Nobody knew that name.

Big Andy's welcome to the outside was a bus ticket and a Waffle House sirloin eaten alone. He walked down Louisa Street from the bus stop, into Desire District, seeing the same corners with strangers working them. Gang logos in blazing spray-paint color layered four or five deep like pressed flowers on the concrete of Treasure Street. They coiled up to the steel-gated porch of his house.

His house's face was gone: Hidden behind a black helmet of wrought steel fencing. Hooded by boards, bars and black paint. Stripped of its flowers, its Saints banners, its hanging groves of purple, green, yellow beads.

Big Andy could only stand the sight for a second, before he spun from it to head for the highway—for some other world that didn't wear the corpse of the one he'd loved and left. A booming voice stopped him.

"Bro. As I live and breathe, you've come back to us."

Little Andy was giant now. He cracked the porch gate enough to offer open arms to his brother. Big filled them, wrapped arms about Little's blockhouse body best he could and tried to take the measure of the tattooed, Polo-wearing man who held him off his feet.

"You been good, Little?"

"I been great, but nobody call me Little no more." Little lost his gold-capped smile. He locked the black gate behind them. He brought Big into the blue haze of a house reduced to couches, weight sets and dope-cutting tables.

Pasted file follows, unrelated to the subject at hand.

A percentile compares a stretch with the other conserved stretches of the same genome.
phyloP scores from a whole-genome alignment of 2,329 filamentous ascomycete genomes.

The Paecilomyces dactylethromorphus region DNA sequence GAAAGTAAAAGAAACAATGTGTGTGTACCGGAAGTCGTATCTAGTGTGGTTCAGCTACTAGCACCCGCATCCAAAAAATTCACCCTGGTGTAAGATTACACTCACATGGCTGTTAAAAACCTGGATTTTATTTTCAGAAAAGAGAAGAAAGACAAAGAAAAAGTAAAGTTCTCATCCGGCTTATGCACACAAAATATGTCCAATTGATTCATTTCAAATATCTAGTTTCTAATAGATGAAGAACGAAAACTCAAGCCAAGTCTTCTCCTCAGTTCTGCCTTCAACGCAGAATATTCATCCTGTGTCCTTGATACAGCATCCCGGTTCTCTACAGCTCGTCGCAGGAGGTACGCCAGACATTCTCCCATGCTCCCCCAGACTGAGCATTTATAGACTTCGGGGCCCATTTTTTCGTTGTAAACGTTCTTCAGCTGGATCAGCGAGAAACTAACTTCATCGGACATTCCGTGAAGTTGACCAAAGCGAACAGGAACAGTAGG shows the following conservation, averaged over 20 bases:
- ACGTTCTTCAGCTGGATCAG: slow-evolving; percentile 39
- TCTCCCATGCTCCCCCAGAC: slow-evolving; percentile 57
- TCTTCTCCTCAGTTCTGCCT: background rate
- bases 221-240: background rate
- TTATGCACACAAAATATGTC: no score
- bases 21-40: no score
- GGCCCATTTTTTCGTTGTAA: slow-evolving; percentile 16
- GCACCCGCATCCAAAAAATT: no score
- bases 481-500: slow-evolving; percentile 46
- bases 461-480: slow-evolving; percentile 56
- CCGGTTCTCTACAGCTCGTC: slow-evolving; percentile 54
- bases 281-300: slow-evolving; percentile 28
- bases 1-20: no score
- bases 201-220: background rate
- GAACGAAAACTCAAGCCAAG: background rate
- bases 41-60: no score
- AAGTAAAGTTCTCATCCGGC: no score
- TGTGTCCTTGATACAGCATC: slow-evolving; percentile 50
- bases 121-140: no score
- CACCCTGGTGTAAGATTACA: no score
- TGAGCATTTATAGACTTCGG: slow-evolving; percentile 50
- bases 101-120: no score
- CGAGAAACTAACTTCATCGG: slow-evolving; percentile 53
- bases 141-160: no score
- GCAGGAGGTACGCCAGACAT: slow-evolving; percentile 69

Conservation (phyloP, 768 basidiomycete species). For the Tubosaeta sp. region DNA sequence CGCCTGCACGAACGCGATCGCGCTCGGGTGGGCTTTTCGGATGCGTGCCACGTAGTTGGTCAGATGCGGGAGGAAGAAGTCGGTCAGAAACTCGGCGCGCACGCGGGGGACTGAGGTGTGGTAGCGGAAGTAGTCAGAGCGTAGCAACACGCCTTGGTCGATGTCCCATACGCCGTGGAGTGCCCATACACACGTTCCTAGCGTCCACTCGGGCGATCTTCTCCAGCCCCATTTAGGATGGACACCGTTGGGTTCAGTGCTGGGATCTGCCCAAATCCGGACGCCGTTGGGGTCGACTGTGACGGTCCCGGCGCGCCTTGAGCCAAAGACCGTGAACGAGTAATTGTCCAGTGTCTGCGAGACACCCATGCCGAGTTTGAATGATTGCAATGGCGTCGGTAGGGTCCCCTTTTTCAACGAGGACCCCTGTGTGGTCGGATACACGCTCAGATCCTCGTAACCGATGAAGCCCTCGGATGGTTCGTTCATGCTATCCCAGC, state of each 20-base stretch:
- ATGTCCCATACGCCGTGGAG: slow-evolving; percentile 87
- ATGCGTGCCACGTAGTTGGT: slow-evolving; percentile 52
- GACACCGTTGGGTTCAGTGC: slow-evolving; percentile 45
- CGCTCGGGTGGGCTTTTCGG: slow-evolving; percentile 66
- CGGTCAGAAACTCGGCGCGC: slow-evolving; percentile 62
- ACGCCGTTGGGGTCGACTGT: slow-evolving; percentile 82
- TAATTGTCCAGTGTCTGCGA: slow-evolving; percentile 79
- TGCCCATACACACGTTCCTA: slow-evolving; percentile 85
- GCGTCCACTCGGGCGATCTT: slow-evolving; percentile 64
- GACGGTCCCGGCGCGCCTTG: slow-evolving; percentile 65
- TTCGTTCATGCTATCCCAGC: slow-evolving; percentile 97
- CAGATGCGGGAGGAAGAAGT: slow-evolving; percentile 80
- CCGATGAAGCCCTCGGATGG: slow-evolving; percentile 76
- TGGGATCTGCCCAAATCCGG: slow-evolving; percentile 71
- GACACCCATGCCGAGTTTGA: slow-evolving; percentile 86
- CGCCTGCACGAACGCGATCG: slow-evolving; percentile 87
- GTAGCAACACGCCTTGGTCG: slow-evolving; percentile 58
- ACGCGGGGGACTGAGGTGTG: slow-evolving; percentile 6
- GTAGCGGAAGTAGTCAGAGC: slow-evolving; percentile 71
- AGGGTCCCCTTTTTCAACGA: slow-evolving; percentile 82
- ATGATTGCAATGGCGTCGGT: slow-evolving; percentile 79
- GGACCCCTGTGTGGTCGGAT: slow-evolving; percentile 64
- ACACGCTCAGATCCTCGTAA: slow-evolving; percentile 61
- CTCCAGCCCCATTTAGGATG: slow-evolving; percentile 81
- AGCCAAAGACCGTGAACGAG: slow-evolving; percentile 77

"Where's Mama at?"

"She dead a while back." Little opened a fridge choked with red meat and beer. He cracked two Cobras and put one in Big's hand. He took Big down their hallway, where chains draped a bare, blood-stained mattress in what was once Mama's room—a room with windows blacked by trash bags and fringed with tool racks.

"I asked about you, but everybody talked like you were dead and gone."

"Gone, maybe," Little said, sitting down on the King-sized bed that spanned where their double beds had been. "Dead, they only wish. Have yourself a seat."

Big didn't. He couldn't notice the chair. He ignored the duffels of heroin, the gun-cleaning desk, the knives and cell phones and masks.

He could only stare at the toys—the six shelves stuffed with toy soldiers, some inked to black-face, some with weapons made of paper clips, some with crudely sewn custom clothes. He saw some without weapons at all, some etched to look old, some painted to seem asleep. He saw Barbies, a dozen of them and over half of them naked, strapped upright among the soldier's ranks. He saw three baby dolls on the top shelf.

"Like that?" Little smiled. "They call me Big Toys now. I got quite the family going. Do right by 'em all. But they need more room."

Big felt his old house about to collapse on him, as if it were tons of disease covered in wood and paint. His heart stopped under the boot of Little's voice. His body was numb as plastic.

"We got to get new shelves," Little said. "You know any motherfucker who got some nice shelves and who don't sleep too lightly?"

Matthew C. Funk is a social media consultant, professional marketing copywriter and writing mentor. He is an editor of Needle Magazine, editor of the Genre section of the critically acclaimed zine, FictionDaily, and a staff writer for Planet Fury and Criminal Complex. Winner of the 2010 Spinetingler Award for Best Short Story on the Web, Funk has work featured at numerous sites indexed on his Web domain and printed in Needle, Speedloader, Pulp Ink, Pulp Modern, Off the Record and D*CKED. He is represented by Stacia J. N. Decker of the Donald Maass Literary Agency.